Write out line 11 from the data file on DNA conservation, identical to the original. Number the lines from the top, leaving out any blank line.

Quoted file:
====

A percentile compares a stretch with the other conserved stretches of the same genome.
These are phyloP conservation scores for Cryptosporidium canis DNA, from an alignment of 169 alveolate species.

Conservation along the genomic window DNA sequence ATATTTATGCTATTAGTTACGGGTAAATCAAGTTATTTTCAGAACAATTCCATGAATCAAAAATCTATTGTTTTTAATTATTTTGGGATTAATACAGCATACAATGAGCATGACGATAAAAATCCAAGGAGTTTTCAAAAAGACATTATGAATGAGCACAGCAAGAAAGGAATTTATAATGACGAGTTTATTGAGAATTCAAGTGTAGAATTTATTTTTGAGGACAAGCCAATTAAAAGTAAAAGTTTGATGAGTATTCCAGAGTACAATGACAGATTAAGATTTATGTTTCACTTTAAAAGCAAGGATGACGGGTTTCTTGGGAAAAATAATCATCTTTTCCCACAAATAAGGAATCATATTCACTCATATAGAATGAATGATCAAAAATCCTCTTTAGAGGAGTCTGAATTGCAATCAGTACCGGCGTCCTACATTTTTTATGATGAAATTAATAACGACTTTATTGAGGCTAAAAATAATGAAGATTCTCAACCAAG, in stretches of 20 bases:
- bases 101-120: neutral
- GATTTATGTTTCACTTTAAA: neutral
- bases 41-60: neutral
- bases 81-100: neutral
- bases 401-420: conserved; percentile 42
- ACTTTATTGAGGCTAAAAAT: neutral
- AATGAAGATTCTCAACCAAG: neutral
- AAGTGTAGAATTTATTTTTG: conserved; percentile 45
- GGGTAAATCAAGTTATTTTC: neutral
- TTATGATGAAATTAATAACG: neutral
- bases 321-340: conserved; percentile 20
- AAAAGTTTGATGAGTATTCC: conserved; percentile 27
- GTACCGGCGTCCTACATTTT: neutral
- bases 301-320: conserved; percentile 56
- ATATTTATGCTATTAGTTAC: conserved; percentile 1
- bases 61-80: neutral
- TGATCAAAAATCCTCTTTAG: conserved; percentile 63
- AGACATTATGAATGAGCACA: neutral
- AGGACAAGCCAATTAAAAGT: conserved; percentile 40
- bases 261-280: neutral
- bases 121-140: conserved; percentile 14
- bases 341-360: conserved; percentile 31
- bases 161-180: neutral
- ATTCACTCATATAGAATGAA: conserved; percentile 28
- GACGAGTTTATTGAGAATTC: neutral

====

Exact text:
- AAGTGTAGAATTTATTTTTG: conserved; percentile 45